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Can Romney take care of the 'least of these'?

 |  NCR Today

As any political observer knows these days, Mitt Romney is under scrutiny (to describe the current attacks politely) for his role at Bain Capital, a firm he headed from 1984 to 1999.

Bain Capital is a venture capitalist firm that specializes in buying out companies that are new or struggling and might not have ready access to capital. It's not uncommon for firms like Bain to cut costs in newly acquired enterprises, restructure them and lay off employees.

The questions raised about Romney's time at Bain focus on whether he is a "job creator" (Romney claims that 100,000 jobs were created by Bain during his tenure) or a heartless "vulture capitalist" (Newt Gingrich's phrase) who laid people off in droves and reaped profits from liquidations.

I continue to be amazed at the number of commentators who are aghast that anyone would question the practices of capitalism ... as if morality did not apply to money markets and jobs and benefits. Financial practices can be perfectly legal and still be immoral, depending on the circumstances.

I think some of these candidates should check out Catholic social and economic teaching for some basic principles of fairness and equity.

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But the story about Romney that really got me was the one about the way he treated his dog. I was never inclined to support Romney anyway, but if I had been, the story of his dog would have ended my support instantly. Why? Because it suggests a man incapable of imagining himself in the place of a helpless creature. To many, it has suggested animal cruelty.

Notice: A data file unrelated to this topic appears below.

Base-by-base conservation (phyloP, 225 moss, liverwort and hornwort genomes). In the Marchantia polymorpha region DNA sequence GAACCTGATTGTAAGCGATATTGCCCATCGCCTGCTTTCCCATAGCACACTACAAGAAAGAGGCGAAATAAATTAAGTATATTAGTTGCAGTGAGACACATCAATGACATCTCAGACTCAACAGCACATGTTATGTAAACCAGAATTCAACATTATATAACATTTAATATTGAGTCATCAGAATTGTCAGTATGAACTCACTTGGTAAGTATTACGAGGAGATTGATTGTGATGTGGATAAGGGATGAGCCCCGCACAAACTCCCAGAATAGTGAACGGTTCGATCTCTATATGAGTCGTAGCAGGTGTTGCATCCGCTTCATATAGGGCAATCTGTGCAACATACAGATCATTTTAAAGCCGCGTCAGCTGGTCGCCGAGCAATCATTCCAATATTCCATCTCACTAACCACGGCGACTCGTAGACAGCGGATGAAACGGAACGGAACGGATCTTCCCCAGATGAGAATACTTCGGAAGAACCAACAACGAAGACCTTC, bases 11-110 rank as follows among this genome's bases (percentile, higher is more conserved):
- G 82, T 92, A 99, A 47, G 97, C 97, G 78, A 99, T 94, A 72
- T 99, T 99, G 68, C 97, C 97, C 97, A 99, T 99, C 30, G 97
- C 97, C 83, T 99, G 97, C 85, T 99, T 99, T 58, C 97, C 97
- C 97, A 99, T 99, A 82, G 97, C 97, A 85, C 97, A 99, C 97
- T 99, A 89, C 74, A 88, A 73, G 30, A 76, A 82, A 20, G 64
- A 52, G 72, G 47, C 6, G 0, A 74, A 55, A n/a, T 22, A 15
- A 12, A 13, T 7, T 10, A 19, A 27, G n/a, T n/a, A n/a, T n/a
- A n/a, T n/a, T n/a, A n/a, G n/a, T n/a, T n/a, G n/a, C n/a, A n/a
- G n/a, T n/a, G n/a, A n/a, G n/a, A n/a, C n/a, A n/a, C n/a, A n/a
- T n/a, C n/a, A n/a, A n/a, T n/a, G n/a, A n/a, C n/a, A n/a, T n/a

Here's the story: Romney took his family on a trip from Boston to Ontario, Canada, where they had a cabin on Lake Huron. The dog, an Irish setter named Seamus, was put in a carrier that was strapped to the top of the car for the 12-hour trip. Twelve hours! Partway through the trip, some "brown liquid" was oozing its way down the back of the car. The dog was sick from this travel. So what did Romney do? He stopped at a gas station, hosed down the dog and the car, and continued on.

What all this suggests to me is that Romney was heartless or at least oblivious to the needs of the "least of these." Yes, in this case, the "least of these" was a dog, but most of us would feel a real responsibility for a creature that could not control his environment, a creature we would claim we love as an animal companion in life.

So, what kind of feelings would Romney have for people who are the "least of these"? Those who need jobs? Those who are homeless? The immigrants he wants to ship back?

I wonder if the answer may lie with Seamus the dog.

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